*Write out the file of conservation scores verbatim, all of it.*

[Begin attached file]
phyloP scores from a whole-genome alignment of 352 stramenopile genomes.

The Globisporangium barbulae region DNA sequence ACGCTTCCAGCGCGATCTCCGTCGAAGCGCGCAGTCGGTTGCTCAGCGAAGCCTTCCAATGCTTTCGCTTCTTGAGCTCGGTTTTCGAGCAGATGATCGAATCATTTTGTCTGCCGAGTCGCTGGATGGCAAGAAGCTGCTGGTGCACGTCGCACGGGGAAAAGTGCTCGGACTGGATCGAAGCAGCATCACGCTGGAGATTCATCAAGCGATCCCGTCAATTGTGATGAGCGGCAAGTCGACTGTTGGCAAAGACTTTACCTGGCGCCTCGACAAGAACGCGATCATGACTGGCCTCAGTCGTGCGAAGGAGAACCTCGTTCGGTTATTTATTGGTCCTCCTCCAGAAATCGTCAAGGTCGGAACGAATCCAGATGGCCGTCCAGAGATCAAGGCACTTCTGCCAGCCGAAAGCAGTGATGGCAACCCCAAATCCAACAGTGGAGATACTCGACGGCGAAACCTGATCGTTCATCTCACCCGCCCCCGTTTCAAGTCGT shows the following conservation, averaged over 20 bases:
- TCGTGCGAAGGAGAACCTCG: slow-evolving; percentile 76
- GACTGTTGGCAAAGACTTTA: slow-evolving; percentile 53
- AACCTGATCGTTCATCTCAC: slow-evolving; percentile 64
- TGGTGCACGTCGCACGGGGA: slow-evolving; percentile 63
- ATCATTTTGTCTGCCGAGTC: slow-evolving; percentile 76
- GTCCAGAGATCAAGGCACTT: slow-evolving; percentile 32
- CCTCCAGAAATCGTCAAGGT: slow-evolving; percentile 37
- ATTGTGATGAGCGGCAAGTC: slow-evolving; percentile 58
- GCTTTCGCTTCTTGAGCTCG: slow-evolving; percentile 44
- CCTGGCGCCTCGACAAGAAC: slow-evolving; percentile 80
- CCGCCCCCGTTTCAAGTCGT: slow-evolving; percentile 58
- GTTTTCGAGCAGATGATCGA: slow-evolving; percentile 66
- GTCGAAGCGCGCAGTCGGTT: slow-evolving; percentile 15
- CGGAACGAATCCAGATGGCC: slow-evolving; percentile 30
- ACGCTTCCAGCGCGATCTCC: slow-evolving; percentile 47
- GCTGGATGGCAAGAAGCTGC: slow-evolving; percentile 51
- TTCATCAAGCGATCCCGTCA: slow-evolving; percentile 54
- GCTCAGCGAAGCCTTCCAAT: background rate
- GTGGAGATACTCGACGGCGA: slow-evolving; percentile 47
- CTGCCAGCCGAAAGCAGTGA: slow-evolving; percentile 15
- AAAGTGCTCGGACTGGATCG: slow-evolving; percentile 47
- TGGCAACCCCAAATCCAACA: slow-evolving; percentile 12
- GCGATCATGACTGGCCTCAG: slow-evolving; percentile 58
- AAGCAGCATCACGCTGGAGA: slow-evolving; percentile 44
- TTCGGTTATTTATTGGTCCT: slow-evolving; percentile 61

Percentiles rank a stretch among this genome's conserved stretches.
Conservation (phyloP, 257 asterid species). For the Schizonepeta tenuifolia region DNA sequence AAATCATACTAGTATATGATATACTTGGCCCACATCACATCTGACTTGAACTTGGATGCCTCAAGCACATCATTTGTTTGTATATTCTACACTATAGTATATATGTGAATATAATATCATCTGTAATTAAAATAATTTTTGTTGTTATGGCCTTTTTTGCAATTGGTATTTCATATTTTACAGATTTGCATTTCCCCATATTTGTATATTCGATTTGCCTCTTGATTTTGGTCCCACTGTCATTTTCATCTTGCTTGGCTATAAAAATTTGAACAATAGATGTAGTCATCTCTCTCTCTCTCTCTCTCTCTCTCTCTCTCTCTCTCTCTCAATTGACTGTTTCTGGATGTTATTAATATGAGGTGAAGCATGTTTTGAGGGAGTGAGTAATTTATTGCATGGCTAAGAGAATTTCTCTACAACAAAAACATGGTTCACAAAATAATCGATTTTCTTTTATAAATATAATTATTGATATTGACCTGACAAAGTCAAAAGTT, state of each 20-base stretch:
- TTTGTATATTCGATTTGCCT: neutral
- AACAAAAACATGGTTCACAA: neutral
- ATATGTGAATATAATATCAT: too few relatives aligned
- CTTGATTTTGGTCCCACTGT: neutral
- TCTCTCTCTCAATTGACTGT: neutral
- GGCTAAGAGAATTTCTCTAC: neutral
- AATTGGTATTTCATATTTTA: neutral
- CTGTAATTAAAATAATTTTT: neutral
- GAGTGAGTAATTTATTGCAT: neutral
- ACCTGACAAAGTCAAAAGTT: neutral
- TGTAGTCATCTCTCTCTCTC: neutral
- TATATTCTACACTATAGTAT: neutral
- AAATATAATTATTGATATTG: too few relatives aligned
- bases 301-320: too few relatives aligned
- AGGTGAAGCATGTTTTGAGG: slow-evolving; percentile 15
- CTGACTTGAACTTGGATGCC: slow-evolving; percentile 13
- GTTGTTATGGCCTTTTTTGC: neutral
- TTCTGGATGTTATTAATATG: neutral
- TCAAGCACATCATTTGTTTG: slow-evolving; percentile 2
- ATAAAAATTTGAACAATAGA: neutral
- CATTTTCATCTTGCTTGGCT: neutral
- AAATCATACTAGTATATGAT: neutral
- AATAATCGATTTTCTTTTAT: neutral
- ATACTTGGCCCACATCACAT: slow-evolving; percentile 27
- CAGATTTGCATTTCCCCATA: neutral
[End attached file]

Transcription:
phyloP scores from a whole-genome alignment of 352 stramenopile genomes.

The Globisporangium barbulae region DNA sequence ACGCTTCCAGCGCGATCTCCGTCGAAGCGCGCAGTCGGTTGCTCAGCGAAGCCTTCCAATGCTTTCGCTTCTTGAGCTCGGTTTTCGAGCAGATGATCGAATCATTTTGTCTGCCGAGTCGCTGGATGGCAAGAAGCTGCTGGTGCACGTCGCACGGGGAAAAGTGCTCGGACTGGATCGAAGCAGCATCACGCTGGAGATTCATCAAGCGATCCCGTCAATTGTGATGAGCGGCAAGTCGACTGTTGGCAAAGACTTTACCTGGCGCCTCGACAAGAACGCGATCATGACTGGCCTCAGTCGTGCGAAGGAGAACCTCGTTCGGTTATTTATTGGTCCTCCTCCAGAAATCGTCAAGGTCGGAACGAATCCAGATGGCCGTCCAGAGATCAAGGCACTTCTGCCAGCCGAAAGCAGTGATGGCAACCCCAAATCCAACAGTGGAGATACTCGACGGCGAAACCTGATCGTTCATCTCACCCGCCCCCGTTTCAAGTCGT shows the following conservation, averaged over 20 bases:
- TCGTGCGAAGGAGAACCTCG: slow-evolving; percentile 76
- GACTGTTGGCAAAGACTTTA: slow-evolving; percentile 53
- AACCTGATCGTTCATCTCAC: slow-evolving; percentile 64
- TGGTGCACGTCGCACGGGGA: slow-evolving; percentile 63
- ATCATTTTGTCTGCCGAGTC: slow-evolving; percentile 76
- GTCCAGAGATCAAGGCACTT: slow-evolving; percentile 32
- CCTCCAGAAATCGTCAAGGT: slow-evolving; percentile 37
- ATTGTGATGAGCGGCAAGTC: slow-evolving; percentile 58
- GCTTTCGCTTCTTGAGCTCG: slow-evolving; percentile 44
- CCTGGCGCCTCGACAAGAAC: slow-evolving; percentile 80
- CCGCCCCCGTTTCAAGTCGT: slow-evolving; percentile 58
- GTTTTCGAGCAGATGATCGA: slow-evolving; percentile 66
- GTCGAAGCGCGCAGTCGGTT: slow-evolving; percentile 15
- CGGAACGAATCCAGATGGCC: slow-evolving; percentile 30
- ACGCTTCCAGCGCGATCTCC: slow-evolving; percentile 47
- GCTGGATGGCAAGAAGCTGC: slow-evolving; percentile 51
- TTCATCAAGCGATCCCGTCA: slow-evolving; percentile 54
- GCTCAGCGAAGCCTTCCAAT: background rate
- GTGGAGATACTCGACGGCGA: slow-evolving; percentile 47
- CTGCCAGCCGAAAGCAGTGA: slow-evolving; percentile 15
- AAAGTGCTCGGACTGGATCG: slow-evolving; percentile 47
- TGGCAACCCCAAATCCAACA: slow-evolving; percentile 12
- GCGATCATGACTGGCCTCAG: slow-evolving; percentile 58
- AAGCAGCATCACGCTGGAGA: slow-evolving; percentile 44
- TTCGGTTATTTATTGGTCCT: slow-evolving; percentile 61

Percentiles rank a stretch among this genome's conserved stretches.
Conservation (phyloP, 257 asterid species). For the Schizonepeta tenuifolia region DNA sequence AAATCATACTAGTATATGATATACTTGGCCCACATCACATCTGACTTGAACTTGGATGCCTCAAGCACATCATTTGTTTGTATATTCTACACTATAGTATATATGTGAATATAATATCATCTGTAATTAAAATAATTTTTGTTGTTATGGCCTTTTTTGCAATTGGTATTTCATATTTTACAGATTTGCATTTCCCCATATTTGTATATTCGATTTGCCTCTTGATTTTGGTCCCACTGTCATTTTCATCTTGCTTGGCTATAAAAATTTGAACAATAGATGTAGTCATCTCTCTCTCTCTCTCTCTCTCTCTCTCTCTCTCTCTCTCTCAATTGACTGTTTCTGGATGTTATTAATATGAGGTGAAGCATGTTTTGAGGGAGTGAGTAATTTATTGCATGGCTAAGAGAATTTCTCTACAACAAAAACATGGTTCACAAAATAATCGATTTTCTTTTATAAATATAATTATTGATATTGACCTGACAAAGTCAAAAGTT, state of each 20-base stretch:
- TTTGTATATTCGATTTGCCT: neutral
- AACAAAAACATGGTTCACAA: neutral
- ATATGTGAATATAATATCAT: too few relatives aligned
- CTTGATTTTGGTCCCACTGT: neutral
- TCTCTCTCTCAATTGACTGT: neutral
- GGCTAAGAGAATTTCTCTAC: neutral
- AATTGGTATTTCATATTTTA: neutral
- CTGTAATTAAAATAATTTTT: neutral
- GAGTGAGTAATTTATTGCAT: neutral
- ACCTGACAAAGTCAAAAGTT: neutral
- TGTAGTCATCTCTCTCTCTC: neutral
- TATATTCTACACTATAGTAT: neutral
- AAATATAATTATTGATATTG: too few relatives aligned
- bases 301-320: too few relatives aligned
- AGGTGAAGCATGTTTTGAGG: slow-evolving; percentile 15
- CTGACTTGAACTTGGATGCC: slow-evolving; percentile 13
- GTTGTTATGGCCTTTTTTGC: neutral
- TTCTGGATGTTATTAATATG: neutral
- TCAAGCACATCATTTGTTTG: slow-evolving; percentile 2
- ATAAAAATTTGAACAATAGA: neutral
- CATTTTCATCTTGCTTGGCT: neutral
- AAATCATACTAGTATATGAT: neutral
- AATAATCGATTTTCTTTTAT: neutral
- ATACTTGGCCCACATCACAT: slow-evolving; percentile 27
- CAGATTTGCATTTCCCCATA: neutral